A detainee at the AMC on transfer into the prison was identified after the 8:00 pm cut-off so is not one of the 15 new cases in the ACT. There are few details about this case at this stage.

Mr Barr has made no comment on reports that fragments of COVID-19 have been found in Yass sewage, although it’s possible the Local Government Area may return immediately to quarantine.

But he said some of the most severely ill people in the Southern Area Health Service may need to come to Canberra Hospital, the only tertiary hospital in the region, as adjoining regional NSW opens up.

The Chief Minister said it had been a strong day for testing as 3202 people came forward. But as ACT Policing, WorkSafe and Access Canberra continue “a very strong compliance program”, there are a number of businesses where staff are still failing to follow public health directions and they will face far more regular enforcement.

Chief Health Office Dr Kerryn Coleman said the outbreak now totals 478 cases, of whom 250 are active cases and 228 have recovered fully. Of the 16 people who are hospitalised, 13 are wholly unvaccinated and two have had one dose. The youngest is under 12 and the oldest is 75.

Mr Barr said that 19,500 first dose appointments have been brought forward with the release of additional appointments yesterday. People with existing dates in late October and early November can likely now be vaccinated earlier.

The Commonwealth has advised that the majority of new Pfizer doses coming from the United Kingdom deal will go to local GPs, creating as many as 60,000 new booking opportunities. Ten million Moderna vaccines will also arrive in Australia in the coming months.

Mr Barr said it was anticipated around 167,000 of these doses would come to the ACT and will be available through pharmacies.

In the ACT, 75 per cent of the over-16 population have had their first dose, and more than 70,000 people are booked for their first dose at ACT Government clinics, in addition to those receiving vaccine from their GP. Of the ACT’s 60-plus population, 95 per cent have now had now at least one dose of vaccine, a national first.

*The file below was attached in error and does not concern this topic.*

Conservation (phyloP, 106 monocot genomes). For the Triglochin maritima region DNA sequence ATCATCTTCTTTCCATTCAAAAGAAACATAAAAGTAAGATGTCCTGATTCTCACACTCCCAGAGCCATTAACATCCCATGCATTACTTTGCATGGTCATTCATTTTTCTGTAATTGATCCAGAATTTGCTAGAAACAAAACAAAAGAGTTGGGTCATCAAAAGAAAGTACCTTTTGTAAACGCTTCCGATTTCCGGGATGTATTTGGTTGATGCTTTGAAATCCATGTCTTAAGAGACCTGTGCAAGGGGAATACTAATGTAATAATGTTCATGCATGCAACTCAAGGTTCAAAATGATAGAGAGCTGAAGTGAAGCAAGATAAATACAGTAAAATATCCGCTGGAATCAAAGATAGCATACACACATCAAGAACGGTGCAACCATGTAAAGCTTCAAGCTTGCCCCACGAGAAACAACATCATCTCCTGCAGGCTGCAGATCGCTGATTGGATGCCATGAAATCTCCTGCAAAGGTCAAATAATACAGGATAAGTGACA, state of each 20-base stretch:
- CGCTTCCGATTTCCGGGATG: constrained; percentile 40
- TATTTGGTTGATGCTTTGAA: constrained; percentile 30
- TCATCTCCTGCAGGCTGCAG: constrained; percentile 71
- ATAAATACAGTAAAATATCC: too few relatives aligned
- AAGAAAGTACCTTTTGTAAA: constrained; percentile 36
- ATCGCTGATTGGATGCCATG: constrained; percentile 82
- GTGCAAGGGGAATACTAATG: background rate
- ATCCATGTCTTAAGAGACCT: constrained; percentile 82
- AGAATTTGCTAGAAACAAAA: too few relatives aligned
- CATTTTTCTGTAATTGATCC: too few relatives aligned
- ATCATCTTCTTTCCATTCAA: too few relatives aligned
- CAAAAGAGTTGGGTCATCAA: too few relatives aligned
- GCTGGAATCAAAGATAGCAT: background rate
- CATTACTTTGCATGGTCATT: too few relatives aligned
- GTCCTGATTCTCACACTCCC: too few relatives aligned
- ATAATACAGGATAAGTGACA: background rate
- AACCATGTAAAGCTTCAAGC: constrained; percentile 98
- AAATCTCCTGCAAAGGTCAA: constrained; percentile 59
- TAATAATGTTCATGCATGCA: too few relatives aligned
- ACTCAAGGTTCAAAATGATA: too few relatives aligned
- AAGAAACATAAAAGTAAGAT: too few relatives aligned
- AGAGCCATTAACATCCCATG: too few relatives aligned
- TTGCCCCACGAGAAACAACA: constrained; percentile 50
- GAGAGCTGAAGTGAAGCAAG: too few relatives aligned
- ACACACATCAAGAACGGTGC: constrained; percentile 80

Mr Barr said younger age groups were also coming forward at high rates and there was “every indication” they would follow the path set by older Canberrans.

“We have no doubts about vaccine hesitancy in the ACT. What’s been holding the ACT back is lack of vaccine supply,” Mr Barr said.

“It is incredibly encouraging how many people are coming forward. We still have a way to go, but Canberrans are showing great willingness to get vaccinated.”

The Chief Minister characterised a highly vaccinated Canberra as a safer Canberra.

“There will be much better times ahead later this year,” he promised.

11:55 am: The ACT has recorded 15 new cases of COVID-19 in the 24 hours to 8:00 pm last night.

Of the 15 cases, 14 are linked to current exposure sites and identified close contacts. One remains under investigation.

Nine were in quarantine for the entirety of their infectious period; six spent part of their infectious period in the community.

There are currently 16 people in hospital with COVID, three are in intensive care and one requires ventilation.

Yesterday, 3202 tests were completed.

ACT Policing, WorkSafe and Access Canberra conducted 602 traffic stops. Nine people were directed to leave the ACT.

Yesterday, the ACT reached 75 per cent of the population having at least one vaccine shot, and 95 per cent of people aged 60 and over have had at least one dose – a national first for the ACT.

NSW today announced 1599 locally acquired cases and eight deaths. Yesterday, NSW reported 1532 new cases and nine deaths.

Health Minister Brad Hazzard said none of the people who died in the past 24 hours were vaccinated. Three were in their 80s, two in their 70s, one in their 50s, one in their 40s, and one in their 30s. All had underlying health conditions, he said.